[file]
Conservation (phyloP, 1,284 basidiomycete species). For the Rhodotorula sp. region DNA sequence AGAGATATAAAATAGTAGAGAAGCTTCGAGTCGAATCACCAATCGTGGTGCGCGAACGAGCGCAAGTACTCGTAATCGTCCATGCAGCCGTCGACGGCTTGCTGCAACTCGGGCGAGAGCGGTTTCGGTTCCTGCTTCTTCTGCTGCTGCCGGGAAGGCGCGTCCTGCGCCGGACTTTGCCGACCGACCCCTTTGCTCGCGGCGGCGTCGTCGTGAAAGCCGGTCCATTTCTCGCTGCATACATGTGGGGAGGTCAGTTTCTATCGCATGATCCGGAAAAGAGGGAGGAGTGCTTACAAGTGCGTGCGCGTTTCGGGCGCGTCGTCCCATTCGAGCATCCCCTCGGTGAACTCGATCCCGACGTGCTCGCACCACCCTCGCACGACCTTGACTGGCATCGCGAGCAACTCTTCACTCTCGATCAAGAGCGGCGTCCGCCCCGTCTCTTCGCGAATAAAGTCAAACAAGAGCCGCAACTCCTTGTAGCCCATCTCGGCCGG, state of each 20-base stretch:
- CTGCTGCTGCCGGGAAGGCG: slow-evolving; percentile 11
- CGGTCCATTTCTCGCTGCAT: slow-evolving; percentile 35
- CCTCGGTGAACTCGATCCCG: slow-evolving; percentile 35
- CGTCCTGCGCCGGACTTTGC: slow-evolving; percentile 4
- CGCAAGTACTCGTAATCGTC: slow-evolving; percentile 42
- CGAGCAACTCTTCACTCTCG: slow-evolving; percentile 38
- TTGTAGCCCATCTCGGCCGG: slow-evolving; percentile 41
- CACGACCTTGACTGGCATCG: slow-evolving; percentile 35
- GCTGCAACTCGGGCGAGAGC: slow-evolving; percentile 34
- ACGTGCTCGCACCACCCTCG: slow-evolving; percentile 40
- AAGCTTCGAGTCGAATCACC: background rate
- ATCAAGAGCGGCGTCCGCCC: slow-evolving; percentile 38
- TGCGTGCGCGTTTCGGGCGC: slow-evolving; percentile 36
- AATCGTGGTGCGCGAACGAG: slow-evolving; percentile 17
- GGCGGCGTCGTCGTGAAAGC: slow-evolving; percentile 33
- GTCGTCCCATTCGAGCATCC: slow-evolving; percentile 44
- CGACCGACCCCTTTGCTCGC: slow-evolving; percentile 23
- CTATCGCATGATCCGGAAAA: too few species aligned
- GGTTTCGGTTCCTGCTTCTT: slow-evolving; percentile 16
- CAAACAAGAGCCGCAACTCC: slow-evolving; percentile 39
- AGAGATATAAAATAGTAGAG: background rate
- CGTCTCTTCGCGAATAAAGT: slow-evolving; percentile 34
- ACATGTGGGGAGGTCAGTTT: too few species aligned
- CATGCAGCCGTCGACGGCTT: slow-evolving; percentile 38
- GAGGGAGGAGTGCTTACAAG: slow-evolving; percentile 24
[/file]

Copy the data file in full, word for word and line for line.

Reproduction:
Conservation (phyloP, 1,284 basidiomycete species). For the Rhodotorula sp. region DNA sequence AGAGATATAAAATAGTAGAGAAGCTTCGAGTCGAATCACCAATCGTGGTGCGCGAACGAGCGCAAGTACTCGTAATCGTCCATGCAGCCGTCGACGGCTTGCTGCAACTCGGGCGAGAGCGGTTTCGGTTCCTGCTTCTTCTGCTGCTGCCGGGAAGGCGCGTCCTGCGCCGGACTTTGCCGACCGACCCCTTTGCTCGCGGCGGCGTCGTCGTGAAAGCCGGTCCATTTCTCGCTGCATACATGTGGGGAGGTCAGTTTCTATCGCATGATCCGGAAAAGAGGGAGGAGTGCTTACAAGTGCGTGCGCGTTTCGGGCGCGTCGTCCCATTCGAGCATCCCCTCGGTGAACTCGATCCCGACGTGCTCGCACCACCCTCGCACGACCTTGACTGGCATCGCGAGCAACTCTTCACTCTCGATCAAGAGCGGCGTCCGCCCCGTCTCTTCGCGAATAAAGTCAAACAAGAGCCGCAACTCCTTGTAGCCCATCTCGGCCGG, state of each 20-base stretch:
- CTGCTGCTGCCGGGAAGGCG: slow-evolving; percentile 11
- CGGTCCATTTCTCGCTGCAT: slow-evolving; percentile 35
- CCTCGGTGAACTCGATCCCG: slow-evolving; percentile 35
- CGTCCTGCGCCGGACTTTGC: slow-evolving; percentile 4
- CGCAAGTACTCGTAATCGTC: slow-evolving; percentile 42
- CGAGCAACTCTTCACTCTCG: slow-evolving; percentile 38
- TTGTAGCCCATCTCGGCCGG: slow-evolving; percentile 41
- CACGACCTTGACTGGCATCG: slow-evolving; percentile 35
- GCTGCAACTCGGGCGAGAGC: slow-evolving; percentile 34
- ACGTGCTCGCACCACCCTCG: slow-evolving; percentile 40
- AAGCTTCGAGTCGAATCACC: background rate
- ATCAAGAGCGGCGTCCGCCC: slow-evolving; percentile 38
- TGCGTGCGCGTTTCGGGCGC: slow-evolving; percentile 36
- AATCGTGGTGCGCGAACGAG: slow-evolving; percentile 17
- GGCGGCGTCGTCGTGAAAGC: slow-evolving; percentile 33
- GTCGTCCCATTCGAGCATCC: slow-evolving; percentile 44
- CGACCGACCCCTTTGCTCGC: slow-evolving; percentile 23
- CTATCGCATGATCCGGAAAA: too few species aligned
- GGTTTCGGTTCCTGCTTCTT: slow-evolving; percentile 16
- CAAACAAGAGCCGCAACTCC: slow-evolving; percentile 39
- AGAGATATAAAATAGTAGAG: background rate
- CGTCTCTTCGCGAATAAAGT: slow-evolving; percentile 34
- ACATGTGGGGAGGTCAGTTT: too few species aligned
- CATGCAGCCGTCGACGGCTT: slow-evolving; percentile 38
- GAGGGAGGAGTGCTTACAAG: slow-evolving; percentile 24